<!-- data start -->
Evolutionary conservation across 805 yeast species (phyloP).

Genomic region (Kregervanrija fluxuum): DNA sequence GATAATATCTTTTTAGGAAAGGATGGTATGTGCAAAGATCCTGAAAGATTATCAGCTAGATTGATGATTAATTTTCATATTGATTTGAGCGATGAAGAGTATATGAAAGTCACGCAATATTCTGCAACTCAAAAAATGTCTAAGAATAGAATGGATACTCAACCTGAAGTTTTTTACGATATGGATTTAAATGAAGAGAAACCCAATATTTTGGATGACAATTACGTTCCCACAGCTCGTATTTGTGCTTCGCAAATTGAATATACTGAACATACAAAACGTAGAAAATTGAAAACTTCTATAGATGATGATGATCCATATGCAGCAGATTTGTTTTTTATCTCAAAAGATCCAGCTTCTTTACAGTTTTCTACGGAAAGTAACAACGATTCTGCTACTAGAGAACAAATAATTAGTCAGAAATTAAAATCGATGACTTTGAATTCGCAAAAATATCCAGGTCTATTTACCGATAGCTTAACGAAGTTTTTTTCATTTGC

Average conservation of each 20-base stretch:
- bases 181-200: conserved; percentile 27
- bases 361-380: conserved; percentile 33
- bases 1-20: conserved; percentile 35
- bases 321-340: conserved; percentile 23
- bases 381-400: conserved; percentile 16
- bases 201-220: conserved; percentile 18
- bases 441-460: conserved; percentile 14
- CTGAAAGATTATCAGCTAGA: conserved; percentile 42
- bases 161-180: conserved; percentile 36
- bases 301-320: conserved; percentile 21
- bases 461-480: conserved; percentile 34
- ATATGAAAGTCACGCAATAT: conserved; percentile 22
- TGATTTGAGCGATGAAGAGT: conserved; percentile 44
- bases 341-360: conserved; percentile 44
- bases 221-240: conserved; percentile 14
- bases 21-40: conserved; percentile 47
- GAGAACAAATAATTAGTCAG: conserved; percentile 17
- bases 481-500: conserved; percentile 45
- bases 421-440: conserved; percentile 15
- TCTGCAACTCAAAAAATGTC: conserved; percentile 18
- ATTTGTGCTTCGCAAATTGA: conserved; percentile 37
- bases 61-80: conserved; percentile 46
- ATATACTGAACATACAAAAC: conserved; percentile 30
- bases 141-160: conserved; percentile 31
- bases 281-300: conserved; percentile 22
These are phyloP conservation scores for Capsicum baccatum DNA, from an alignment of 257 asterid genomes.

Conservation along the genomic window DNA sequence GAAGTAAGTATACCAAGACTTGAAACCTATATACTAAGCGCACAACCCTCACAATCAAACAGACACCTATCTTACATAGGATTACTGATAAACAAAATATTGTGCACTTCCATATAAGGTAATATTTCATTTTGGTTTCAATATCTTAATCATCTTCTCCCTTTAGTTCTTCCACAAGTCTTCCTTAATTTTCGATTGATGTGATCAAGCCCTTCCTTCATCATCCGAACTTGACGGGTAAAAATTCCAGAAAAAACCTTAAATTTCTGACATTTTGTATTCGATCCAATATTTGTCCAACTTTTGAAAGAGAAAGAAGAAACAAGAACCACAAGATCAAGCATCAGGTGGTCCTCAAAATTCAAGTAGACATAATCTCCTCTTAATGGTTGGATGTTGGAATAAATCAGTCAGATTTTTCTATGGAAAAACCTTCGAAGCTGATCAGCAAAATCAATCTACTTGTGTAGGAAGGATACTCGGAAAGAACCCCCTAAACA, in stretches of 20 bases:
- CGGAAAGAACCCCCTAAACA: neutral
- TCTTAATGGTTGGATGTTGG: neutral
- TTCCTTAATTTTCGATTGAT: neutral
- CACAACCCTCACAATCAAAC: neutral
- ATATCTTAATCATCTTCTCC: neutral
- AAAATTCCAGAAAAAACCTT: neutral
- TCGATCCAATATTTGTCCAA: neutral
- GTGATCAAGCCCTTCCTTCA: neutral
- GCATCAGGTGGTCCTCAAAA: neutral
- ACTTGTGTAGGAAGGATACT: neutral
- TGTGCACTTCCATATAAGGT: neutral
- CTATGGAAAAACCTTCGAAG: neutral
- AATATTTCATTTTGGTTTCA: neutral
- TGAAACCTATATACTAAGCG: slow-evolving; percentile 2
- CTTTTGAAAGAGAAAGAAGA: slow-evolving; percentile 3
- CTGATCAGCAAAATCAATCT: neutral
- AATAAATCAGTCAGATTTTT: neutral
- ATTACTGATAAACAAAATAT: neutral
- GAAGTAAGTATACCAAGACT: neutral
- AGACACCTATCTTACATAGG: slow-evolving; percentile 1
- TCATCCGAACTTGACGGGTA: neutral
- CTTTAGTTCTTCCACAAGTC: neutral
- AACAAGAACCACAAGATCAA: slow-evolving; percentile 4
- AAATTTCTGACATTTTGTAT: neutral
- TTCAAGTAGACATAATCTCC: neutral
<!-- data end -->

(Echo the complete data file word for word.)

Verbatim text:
Evolutionary conservation across 805 yeast species (phyloP).

Genomic region (Kregervanrija fluxuum): DNA sequence GATAATATCTTTTTAGGAAAGGATGGTATGTGCAAAGATCCTGAAAGATTATCAGCTAGATTGATGATTAATTTTCATATTGATTTGAGCGATGAAGAGTATATGAAAGTCACGCAATATTCTGCAACTCAAAAAATGTCTAAGAATAGAATGGATACTCAACCTGAAGTTTTTTACGATATGGATTTAAATGAAGAGAAACCCAATATTTTGGATGACAATTACGTTCCCACAGCTCGTATTTGTGCTTCGCAAATTGAATATACTGAACATACAAAACGTAGAAAATTGAAAACTTCTATAGATGATGATGATCCATATGCAGCAGATTTGTTTTTTATCTCAAAAGATCCAGCTTCTTTACAGTTTTCTACGGAAAGTAACAACGATTCTGCTACTAGAGAACAAATAATTAGTCAGAAATTAAAATCGATGACTTTGAATTCGCAAAAATATCCAGGTCTATTTACCGATAGCTTAACGAAGTTTTTTTCATTTGC

Average conservation of each 20-base stretch:
- bases 181-200: conserved; percentile 27
- bases 361-380: conserved; percentile 33
- bases 1-20: conserved; percentile 35
- bases 321-340: conserved; percentile 23
- bases 381-400: conserved; percentile 16
- bases 201-220: conserved; percentile 18
- bases 441-460: conserved; percentile 14
- CTGAAAGATTATCAGCTAGA: conserved; percentile 42
- bases 161-180: conserved; percentile 36
- bases 301-320: conserved; percentile 21
- bases 461-480: conserved; percentile 34
- ATATGAAAGTCACGCAATAT: conserved; percentile 22
- TGATTTGAGCGATGAAGAGT: conserved; percentile 44
- bases 341-360: conserved; percentile 44
- bases 221-240: conserved; percentile 14
- bases 21-40: conserved; percentile 47
- GAGAACAAATAATTAGTCAG: conserved; percentile 17
- bases 481-500: conserved; percentile 45
- bases 421-440: conserved; percentile 15
- TCTGCAACTCAAAAAATGTC: conserved; percentile 18
- ATTTGTGCTTCGCAAATTGA: conserved; percentile 37
- bases 61-80: conserved; percentile 46
- ATATACTGAACATACAAAAC: conserved; percentile 30
- bases 141-160: conserved; percentile 31
- bases 281-300: conserved; percentile 22
These are phyloP conservation scores for Capsicum baccatum DNA, from an alignment of 257 asterid genomes.

Conservation along the genomic window DNA sequence GAAGTAAGTATACCAAGACTTGAAACCTATATACTAAGCGCACAACCCTCACAATCAAACAGACACCTATCTTACATAGGATTACTGATAAACAAAATATTGTGCACTTCCATATAAGGTAATATTTCATTTTGGTTTCAATATCTTAATCATCTTCTCCCTTTAGTTCTTCCACAAGTCTTCCTTAATTTTCGATTGATGTGATCAAGCCCTTCCTTCATCATCCGAACTTGACGGGTAAAAATTCCAGAAAAAACCTTAAATTTCTGACATTTTGTATTCGATCCAATATTTGTCCAACTTTTGAAAGAGAAAGAAGAAACAAGAACCACAAGATCAAGCATCAGGTGGTCCTCAAAATTCAAGTAGACATAATCTCCTCTTAATGGTTGGATGTTGGAATAAATCAGTCAGATTTTTCTATGGAAAAACCTTCGAAGCTGATCAGCAAAATCAATCTACTTGTGTAGGAAGGATACTCGGAAAGAACCCCCTAAACA, in stretches of 20 bases:
- CGGAAAGAACCCCCTAAACA: neutral
- TCTTAATGGTTGGATGTTGG: neutral
- TTCCTTAATTTTCGATTGAT: neutral
- CACAACCCTCACAATCAAAC: neutral
- ATATCTTAATCATCTTCTCC: neutral
- AAAATTCCAGAAAAAACCTT: neutral
- TCGATCCAATATTTGTCCAA: neutral
- GTGATCAAGCCCTTCCTTCA: neutral
- GCATCAGGTGGTCCTCAAAA: neutral
- ACTTGTGTAGGAAGGATACT: neutral
- TGTGCACTTCCATATAAGGT: neutral
- CTATGGAAAAACCTTCGAAG: neutral
- AATATTTCATTTTGGTTTCA: neutral
- TGAAACCTATATACTAAGCG: slow-evolving; percentile 2
- CTTTTGAAAGAGAAAGAAGA: slow-evolving; percentile 3
- CTGATCAGCAAAATCAATCT: neutral
- AATAAATCAGTCAGATTTTT: neutral
- ATTACTGATAAACAAAATAT: neutral
- GAAGTAAGTATACCAAGACT: neutral
- AGACACCTATCTTACATAGG: slow-evolving; percentile 1
- TCATCCGAACTTGACGGGTA: neutral
- CTTTAGTTCTTCCACAAGTC: neutral
- AACAAGAACCACAAGATCAA: slow-evolving; percentile 4
- AAATTTCTGACATTTTGTAT: neutral
- TTCAAGTAGACATAATCTCC: neutral